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Rockingham County Votes Down Long-Tabled Fracking Application

The edge of the Marcellus shale formation, a lucrative source of natural gas from fracking in Pennsylvania and West Virginia, extends into the very western edge of Virginia.Five years after a Texas company applied for permission to drill an exploratory well in Rockingham County, local leaders have finally issued a decision - no.  WMRA's Andrew Jenner has the story.

In 2010, a Texas company called Carrizo kicked up a storm in Rockingham County when it applied to drill for natural gas in Bergton. It would have been the first use of the controversial drilling technique called hydraulic fracturing, or “fracking,” in this part of the state. County supervisors tabled the request to learn more about what it would mean here.

PABLO CUEVAS: The more that I learned from it, the more concerned that I became.

That’s Pablo Cuevas, the supervisor whose district includes Bergton. He and several others took a field trip to West Virginia to see existing wells in action.

CUEVAS: And we found that it was a very intensive operation. There were large trucks. I noticed that there was some damage to some of those back roads. There’s certain types of roads that just don’t take the same punishment as other roads that were built for commercial and industrial and a lot more traffic. And I didn’t like that.

That’s one of several things Cuevas and the other supervisors didn’t like about the idea. They gave Carrizo a list of conditions to meet, but Cuevas says they never heard back. And so the tabled request just sat there until late last month, five years and a day after it first appeared on their agenda, the supervisors voted to deny it.

KIM SANDUM: We think that was the right call.

Kim Sandum directs the Community Alliance for Preservation, a local group that works on land use issues.

SANDUM: I know that they spent a lot of time investigating the issue and researching and visiting other communities where this issue was happening. They put a lot of homework into this and I think they came to the right conclusion for the citizens of Rockingham. The agricultural area in Bergton would have been in competition with an industrial area, and those two uses really don’t go well together.

Carrizo didn’t respond to requests for comment on this story. But as far back as 2011, the company told Harrisonburg’s Daily News-Record that it was putting all plans to pursue natural gas drilling in Virginia on hold.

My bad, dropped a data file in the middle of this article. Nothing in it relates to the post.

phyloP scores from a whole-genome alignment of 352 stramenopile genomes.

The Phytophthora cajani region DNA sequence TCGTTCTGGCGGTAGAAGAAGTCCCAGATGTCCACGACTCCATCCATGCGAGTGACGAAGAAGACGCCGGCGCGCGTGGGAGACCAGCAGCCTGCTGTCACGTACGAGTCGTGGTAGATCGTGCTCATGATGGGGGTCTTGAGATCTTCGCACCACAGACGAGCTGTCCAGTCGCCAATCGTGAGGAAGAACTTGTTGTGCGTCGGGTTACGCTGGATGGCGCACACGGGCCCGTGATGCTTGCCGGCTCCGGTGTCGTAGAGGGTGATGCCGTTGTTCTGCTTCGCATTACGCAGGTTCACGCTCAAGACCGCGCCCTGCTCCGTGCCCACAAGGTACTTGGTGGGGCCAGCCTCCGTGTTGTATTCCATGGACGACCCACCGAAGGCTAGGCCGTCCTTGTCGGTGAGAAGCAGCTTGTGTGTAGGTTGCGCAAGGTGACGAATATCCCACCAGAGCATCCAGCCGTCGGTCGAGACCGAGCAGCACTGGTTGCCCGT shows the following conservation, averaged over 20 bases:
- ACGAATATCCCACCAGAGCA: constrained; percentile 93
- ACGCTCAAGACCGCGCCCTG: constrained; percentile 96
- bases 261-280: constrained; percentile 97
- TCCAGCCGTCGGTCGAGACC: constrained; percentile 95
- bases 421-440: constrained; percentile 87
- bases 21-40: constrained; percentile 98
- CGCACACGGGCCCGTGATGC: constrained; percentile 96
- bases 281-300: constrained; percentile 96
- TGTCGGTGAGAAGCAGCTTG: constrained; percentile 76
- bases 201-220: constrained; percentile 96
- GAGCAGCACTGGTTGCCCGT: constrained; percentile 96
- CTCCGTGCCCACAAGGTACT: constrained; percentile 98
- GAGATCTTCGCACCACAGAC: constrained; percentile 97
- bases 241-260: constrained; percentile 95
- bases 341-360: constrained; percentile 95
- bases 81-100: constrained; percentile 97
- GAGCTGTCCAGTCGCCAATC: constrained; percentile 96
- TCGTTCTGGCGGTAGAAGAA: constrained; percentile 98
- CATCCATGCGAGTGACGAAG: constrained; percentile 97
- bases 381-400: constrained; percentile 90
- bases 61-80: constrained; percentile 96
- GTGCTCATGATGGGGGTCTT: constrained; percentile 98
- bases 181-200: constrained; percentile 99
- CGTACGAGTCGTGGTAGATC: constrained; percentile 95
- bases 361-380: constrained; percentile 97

SANDUM: So in a lot of ways it really was a formality because the company that was interested had stepped away from this particular region. But I think when other companies look at shale maps and look at Rockingham County, it will be important for them to see the record here and the final decision.            

Beginning nearly a decade ago, Carrizo and a handful of other companies leased thousands of acres in Rockingham County for gas exploration. That’s because the edge of the gas-rich Marcellus shale formation extends into western Virginia. But Michael Ward of the Virginia Petroleum Council says economic conditions now have turned the industry’s attention away from Virginia’s sliver of the Marcellus shale.

MICHAEL WARD: Because it’s an unknown, it’s a very small portion. Especially now that prices have lowered, there doesn’t seem to be as much activity or interest in Virginia, in the western part of the state.

Practically all the leases once taken out in Rockingham County have now expired, though the geology beneath Bergton won’t be changing any time soon. If interest in gas drilling returns at some point in the future, Cuevas isn’t sure he’d ever be convinced to support it.

CUEVAS: It would take a lot. Sometimes you also have to look at do you really need something. Based on the damage that I saw them doing to the streams and the roads and what little anybody else got out of it, I just didn’t think that this sounded financially very enticing to me. There are some things out there that appear to be good and that appear to be lots of money and stuff like that, but sometimes that might not necessarily be what you want to do in your county.

Sandum says that’s good decision-making.

SANDUM: I’m just pleased with how our community has been interested in taking care of the things we value. I really appreciate when people hear something that they are concerned about, that they take the opportunity to contact their local government, and themselves to learn more. And there was a lot of that through the last years, and that, I think, is a sign of a real healthy community.

Andrew Jenner is a freelance reporter based in Harrisonburg. After working as a journalist in the Shenandoah Valley for a decade, he spent three years living and reporting in Brazil, returning to Harrisonburg in the summer of 2018. Andrew has reported for TheAtlantic.com, The Washington Post, Deutsche Welle, Discover, Modern Farmer, and many others. He is a graduate of Eastern Mennonite University, has a MFA in creative nonfiction writing from Goucher College, and almost made it onto Jeopardy! a few years ago.
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